Review: Fantômas DVD

STUDIO: Kino | DIRECTOR: Louis Feuillade | CAST: René Navarre, Edmund Breon, George Melchior, Renee Carl
RELEASE DATE: 9/21/10 | PRICE: DVD $34.95
BONUSES: two commentaries, two additional short films, featurettes on Feuillade
SPECS: NR | 337 min. | Silent action-adventure | 1:33:1 fullscreen | stereo | English subtitles

RATINGS (out of 5): Movie | Audio | Video | Overall

Kino does a bang-up job in its presentation of Louis Feuillades’ (Les Vampires) five silent Fantômas films from 1913 to 1914. This quintet of European espionage serials based on a series of popular French pulp novellas are truly a sight to behold, their cold blues and sepia tones beautifully restored with a terrific score from Sonimage, a French library label.

Crime lord Fantômas slithers across rooftops and through the sewers of Belle Epoque Paris, heisting jewels, kidnapping, murdering, seducing, abandoning and always finding a trap door or some other means of escape. Brilliantly played by Rene Navarre with hypnotic intensity, he is a master of disguises. On his trail is Inspector Juve (Edmund Breon), meek in appearance, dogged in tenacity and with a few disguises of his own. Another character that would become a movie staple is young reporter Jerome Fandor (Georges Melchior), who joins Juve in the chase.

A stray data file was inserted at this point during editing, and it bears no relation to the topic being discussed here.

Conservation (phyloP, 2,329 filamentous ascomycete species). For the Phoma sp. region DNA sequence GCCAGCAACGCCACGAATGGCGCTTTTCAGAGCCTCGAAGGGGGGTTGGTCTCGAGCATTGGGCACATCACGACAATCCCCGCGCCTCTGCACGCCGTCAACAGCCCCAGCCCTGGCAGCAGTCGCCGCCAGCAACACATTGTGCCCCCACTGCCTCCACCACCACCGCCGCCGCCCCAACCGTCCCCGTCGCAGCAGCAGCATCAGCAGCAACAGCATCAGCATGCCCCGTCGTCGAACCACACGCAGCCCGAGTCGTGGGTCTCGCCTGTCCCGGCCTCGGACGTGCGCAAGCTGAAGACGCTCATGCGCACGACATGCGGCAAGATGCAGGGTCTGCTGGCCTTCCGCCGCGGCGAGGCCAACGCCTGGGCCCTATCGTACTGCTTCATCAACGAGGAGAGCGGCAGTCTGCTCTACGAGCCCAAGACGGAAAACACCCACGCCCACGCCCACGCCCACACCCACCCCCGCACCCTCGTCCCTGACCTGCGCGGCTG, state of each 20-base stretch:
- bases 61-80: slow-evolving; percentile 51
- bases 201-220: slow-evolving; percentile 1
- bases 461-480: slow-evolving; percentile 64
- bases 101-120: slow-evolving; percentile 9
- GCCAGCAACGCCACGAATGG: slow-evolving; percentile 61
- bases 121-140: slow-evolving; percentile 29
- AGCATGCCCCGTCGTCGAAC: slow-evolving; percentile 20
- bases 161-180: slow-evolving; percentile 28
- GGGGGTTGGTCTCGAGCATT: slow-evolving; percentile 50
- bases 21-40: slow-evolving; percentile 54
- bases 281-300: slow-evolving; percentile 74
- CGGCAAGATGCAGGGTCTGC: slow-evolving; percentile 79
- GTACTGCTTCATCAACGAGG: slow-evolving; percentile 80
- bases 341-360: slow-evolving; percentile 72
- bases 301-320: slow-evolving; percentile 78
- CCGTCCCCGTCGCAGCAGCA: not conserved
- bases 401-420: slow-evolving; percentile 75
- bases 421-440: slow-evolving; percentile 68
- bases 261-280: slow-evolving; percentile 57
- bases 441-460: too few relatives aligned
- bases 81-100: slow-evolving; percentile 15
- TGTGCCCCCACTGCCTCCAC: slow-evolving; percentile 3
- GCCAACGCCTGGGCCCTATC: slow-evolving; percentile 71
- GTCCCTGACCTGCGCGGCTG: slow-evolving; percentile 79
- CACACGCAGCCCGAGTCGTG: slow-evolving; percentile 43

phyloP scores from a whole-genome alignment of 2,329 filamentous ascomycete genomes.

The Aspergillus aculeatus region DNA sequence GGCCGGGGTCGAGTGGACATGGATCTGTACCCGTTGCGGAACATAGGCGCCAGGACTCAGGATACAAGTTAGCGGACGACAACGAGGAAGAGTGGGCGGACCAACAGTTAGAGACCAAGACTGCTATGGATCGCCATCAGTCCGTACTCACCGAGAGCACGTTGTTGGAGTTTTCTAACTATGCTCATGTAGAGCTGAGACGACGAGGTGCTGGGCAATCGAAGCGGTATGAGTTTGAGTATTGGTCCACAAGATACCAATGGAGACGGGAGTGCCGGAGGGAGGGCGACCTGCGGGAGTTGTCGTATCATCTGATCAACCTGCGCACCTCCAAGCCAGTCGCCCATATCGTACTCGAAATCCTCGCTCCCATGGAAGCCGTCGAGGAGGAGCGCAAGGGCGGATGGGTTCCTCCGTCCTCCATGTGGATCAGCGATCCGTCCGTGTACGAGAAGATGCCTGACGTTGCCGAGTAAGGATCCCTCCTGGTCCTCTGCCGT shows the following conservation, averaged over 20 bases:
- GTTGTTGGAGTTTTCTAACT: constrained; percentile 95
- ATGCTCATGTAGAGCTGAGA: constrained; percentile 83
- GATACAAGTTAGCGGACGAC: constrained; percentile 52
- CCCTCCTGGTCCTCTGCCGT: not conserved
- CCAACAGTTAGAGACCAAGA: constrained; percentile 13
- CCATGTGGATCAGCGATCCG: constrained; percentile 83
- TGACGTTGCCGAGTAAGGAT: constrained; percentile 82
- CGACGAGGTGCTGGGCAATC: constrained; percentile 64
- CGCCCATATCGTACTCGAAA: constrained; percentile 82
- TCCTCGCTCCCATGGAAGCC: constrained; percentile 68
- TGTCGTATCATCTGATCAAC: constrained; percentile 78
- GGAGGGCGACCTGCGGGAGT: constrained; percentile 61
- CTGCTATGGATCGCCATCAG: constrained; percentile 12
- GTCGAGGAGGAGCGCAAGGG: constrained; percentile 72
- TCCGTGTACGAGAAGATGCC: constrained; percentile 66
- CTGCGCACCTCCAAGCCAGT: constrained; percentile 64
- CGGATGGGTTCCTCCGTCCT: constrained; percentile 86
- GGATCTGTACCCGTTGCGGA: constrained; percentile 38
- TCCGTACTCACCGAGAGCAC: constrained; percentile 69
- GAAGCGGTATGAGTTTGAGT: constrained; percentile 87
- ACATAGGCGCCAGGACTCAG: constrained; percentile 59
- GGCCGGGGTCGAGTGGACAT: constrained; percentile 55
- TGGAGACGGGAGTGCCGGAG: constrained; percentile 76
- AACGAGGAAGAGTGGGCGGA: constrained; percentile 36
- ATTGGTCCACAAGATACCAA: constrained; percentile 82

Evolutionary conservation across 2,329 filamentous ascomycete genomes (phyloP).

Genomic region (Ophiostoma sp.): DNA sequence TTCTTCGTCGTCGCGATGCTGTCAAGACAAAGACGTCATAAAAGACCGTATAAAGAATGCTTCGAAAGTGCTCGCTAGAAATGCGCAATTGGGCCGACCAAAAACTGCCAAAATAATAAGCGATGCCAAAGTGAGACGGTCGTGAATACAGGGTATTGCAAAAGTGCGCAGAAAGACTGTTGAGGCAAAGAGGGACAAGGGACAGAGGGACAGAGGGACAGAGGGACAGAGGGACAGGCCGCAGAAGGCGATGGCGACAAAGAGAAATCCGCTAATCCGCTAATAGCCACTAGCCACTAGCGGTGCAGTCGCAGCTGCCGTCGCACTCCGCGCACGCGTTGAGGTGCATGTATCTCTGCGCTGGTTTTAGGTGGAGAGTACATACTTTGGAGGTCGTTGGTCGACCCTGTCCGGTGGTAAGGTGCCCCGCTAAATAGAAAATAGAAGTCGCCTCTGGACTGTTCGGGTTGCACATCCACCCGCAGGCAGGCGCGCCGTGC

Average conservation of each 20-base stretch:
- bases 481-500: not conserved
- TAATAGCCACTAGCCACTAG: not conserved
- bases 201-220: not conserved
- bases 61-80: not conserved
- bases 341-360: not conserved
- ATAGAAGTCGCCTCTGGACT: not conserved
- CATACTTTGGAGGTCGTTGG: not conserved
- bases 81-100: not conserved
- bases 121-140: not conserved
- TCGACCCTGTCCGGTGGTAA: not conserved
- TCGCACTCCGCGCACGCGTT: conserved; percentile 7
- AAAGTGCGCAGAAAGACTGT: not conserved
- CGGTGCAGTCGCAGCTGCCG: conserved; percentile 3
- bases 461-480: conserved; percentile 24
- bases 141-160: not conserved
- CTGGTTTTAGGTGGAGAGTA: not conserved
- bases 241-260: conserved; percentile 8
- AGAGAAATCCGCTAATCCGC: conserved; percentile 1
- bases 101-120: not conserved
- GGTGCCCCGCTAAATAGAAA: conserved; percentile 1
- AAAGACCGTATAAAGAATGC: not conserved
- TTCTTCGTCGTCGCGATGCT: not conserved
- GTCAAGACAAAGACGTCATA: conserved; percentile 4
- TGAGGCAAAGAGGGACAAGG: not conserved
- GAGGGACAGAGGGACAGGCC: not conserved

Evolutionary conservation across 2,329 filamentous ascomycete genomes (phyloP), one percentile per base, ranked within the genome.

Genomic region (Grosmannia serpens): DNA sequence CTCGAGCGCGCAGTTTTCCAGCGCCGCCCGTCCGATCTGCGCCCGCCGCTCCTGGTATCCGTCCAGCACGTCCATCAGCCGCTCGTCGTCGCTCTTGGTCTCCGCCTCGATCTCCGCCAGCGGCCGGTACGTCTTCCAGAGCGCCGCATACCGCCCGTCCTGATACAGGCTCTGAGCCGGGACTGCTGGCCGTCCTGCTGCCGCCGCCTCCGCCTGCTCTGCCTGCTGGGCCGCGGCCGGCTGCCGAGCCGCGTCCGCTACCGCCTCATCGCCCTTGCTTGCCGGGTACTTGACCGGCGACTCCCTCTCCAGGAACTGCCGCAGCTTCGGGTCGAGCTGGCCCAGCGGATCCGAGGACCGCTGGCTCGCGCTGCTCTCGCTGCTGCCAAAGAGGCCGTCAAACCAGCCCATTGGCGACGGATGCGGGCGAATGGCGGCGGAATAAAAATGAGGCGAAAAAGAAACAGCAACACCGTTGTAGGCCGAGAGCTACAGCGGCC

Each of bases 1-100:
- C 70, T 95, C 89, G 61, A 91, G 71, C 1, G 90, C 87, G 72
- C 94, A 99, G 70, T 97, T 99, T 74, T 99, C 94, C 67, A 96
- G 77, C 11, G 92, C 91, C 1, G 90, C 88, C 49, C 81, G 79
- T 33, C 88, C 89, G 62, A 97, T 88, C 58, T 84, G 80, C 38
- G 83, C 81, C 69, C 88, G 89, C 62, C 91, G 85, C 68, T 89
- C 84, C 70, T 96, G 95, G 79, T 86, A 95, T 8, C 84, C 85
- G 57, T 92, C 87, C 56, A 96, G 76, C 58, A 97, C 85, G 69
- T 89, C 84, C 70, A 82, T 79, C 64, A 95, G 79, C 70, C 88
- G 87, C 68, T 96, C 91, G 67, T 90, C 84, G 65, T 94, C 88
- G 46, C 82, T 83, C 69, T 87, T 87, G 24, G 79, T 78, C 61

Feuillade’s films are the Rosetta Stone of crime melodrama. In an episode that foreshadows 1948’s The Big Clock (and all its remakes), Fantômas (in the guise of “American detective” Tom Bob) leads a manhunt for himself. He also persuades a princess to offer a reward, which he, naturally, steals.

The films even pre-echo 24 when a character’s hand is skinned to steal the fingerprints.

The French have paid director homage to Feuillade in such films as Georges Franju’s Judex (1963) and Olivier Assayas’ Irma Vep (1996).

Of course, there are silent movie clichés in performance and action (a train wreck owes Lionel a credit), but who cares? Gigi-era Paris appears as itself; the women have hourglass figures and are beautifully draped; Montmartre nightclubs, artists’ studios and thieves’ dens reek with decadence. Salut, Feuillade!

The outstanding package of supplements on this DVD includes a pair of audio commentaries by film historian David Kalat, as well as two additional Feuillade shorts: The Nativity (1910) and The Dwarf (1912). Fiinally, there is a 10-minute documentary on the filmmaker that was previously seen on Kino’s Gaumont Treasures: 1897-1913 DVD box set from last year.

 

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About David

David Leopold is an actor, writer and videographer who would take a Sherpa ride up a Tibetan mountain to see an Edwige Feuillère movie.